Recording research results

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The National Archives holds millions of publicly available government documents, so when you're carrying out research, your own good recordkeeping will save you time and make your life easier.

Making careful notes of the documents and sources you've looked at will help you to find useful information again in the future, and prevent you from looking at, or downloading, the same document twice.

If you make notes on paper, make sure they are accurate. Every time something is copied, there is an opportunity for errors to creep in.

You can create a checklist and mark off the documents you've already looked at, and highlight the ones you want to look at in the future. Online databases and indexes, for example, are updated regularly, so repeating a search after a few months may provide new material.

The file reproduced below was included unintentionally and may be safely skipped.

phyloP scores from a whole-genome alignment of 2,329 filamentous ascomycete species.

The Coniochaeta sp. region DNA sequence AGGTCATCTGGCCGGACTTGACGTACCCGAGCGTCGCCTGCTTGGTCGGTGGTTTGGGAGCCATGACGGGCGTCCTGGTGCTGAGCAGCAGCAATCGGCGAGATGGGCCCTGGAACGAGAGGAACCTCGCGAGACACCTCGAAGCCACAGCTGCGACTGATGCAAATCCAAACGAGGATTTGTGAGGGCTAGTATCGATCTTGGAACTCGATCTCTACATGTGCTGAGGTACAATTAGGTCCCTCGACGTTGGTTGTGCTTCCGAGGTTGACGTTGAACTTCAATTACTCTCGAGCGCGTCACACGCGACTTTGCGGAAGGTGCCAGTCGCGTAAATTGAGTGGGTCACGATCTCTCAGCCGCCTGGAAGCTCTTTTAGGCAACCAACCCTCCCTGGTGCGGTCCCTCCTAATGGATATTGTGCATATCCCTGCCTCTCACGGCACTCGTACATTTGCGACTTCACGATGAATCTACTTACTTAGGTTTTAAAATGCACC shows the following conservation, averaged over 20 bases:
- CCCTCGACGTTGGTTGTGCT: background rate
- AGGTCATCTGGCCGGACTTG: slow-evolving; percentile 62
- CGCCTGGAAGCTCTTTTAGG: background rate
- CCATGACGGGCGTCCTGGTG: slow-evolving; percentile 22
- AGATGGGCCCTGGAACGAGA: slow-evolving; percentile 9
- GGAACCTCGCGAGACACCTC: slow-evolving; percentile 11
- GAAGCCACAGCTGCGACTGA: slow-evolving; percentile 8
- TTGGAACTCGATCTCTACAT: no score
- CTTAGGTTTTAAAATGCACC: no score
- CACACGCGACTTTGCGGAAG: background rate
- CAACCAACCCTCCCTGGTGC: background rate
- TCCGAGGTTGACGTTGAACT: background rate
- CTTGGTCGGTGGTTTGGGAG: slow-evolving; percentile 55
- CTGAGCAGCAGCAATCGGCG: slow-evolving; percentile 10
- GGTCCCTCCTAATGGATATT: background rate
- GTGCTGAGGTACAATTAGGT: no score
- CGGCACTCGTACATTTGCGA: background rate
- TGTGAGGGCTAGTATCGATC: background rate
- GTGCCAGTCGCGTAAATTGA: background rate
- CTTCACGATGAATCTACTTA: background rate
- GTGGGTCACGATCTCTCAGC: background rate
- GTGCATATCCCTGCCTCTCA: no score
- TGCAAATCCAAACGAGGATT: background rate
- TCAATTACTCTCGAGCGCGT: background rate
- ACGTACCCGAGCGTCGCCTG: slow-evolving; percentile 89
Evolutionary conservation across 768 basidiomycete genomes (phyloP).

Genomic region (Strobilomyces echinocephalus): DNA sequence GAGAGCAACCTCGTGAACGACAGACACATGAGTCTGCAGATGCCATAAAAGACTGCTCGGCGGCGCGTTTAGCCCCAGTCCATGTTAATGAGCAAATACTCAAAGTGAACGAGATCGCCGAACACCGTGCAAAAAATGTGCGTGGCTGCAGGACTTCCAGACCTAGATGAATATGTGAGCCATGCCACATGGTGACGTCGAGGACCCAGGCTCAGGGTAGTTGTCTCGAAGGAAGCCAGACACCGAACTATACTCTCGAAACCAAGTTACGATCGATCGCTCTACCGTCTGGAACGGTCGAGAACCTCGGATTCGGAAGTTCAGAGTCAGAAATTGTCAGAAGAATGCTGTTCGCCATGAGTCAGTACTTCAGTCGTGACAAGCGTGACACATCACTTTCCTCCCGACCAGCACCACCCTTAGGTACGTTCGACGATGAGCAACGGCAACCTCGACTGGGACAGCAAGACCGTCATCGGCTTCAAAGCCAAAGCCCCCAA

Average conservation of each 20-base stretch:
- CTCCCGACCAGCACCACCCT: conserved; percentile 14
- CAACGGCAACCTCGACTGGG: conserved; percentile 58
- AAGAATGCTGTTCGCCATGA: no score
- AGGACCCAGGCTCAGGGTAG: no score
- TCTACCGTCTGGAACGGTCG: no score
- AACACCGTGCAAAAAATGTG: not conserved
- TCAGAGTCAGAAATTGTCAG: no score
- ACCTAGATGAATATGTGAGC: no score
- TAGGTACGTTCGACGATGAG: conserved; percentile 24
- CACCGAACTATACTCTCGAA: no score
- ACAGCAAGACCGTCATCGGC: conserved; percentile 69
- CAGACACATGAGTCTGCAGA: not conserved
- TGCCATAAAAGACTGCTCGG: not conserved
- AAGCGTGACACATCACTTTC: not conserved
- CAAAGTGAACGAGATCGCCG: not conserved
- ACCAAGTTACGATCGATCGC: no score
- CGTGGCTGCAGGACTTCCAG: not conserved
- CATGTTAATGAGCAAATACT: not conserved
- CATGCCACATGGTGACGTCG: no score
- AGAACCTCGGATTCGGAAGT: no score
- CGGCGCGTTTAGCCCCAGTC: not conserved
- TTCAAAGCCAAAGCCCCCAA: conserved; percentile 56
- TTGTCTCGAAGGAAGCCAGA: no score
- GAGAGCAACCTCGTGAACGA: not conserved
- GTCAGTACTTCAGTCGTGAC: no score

If you're researching online, you may be able to download images of documents, or search results, and save them.

But however you carry out your research, listing the results in the order in which you found them will allow you, or anyone who reads your notes later, to be able to follow your research sequence.

Whether you're recording your own family history, or working on an academic study, you will need to back up your conclusions with evidence from original sources.

So, keeping notes will help your research to be more effective, and enable those who come after you to follow in your footsteps and understand how you reached your conclusions.

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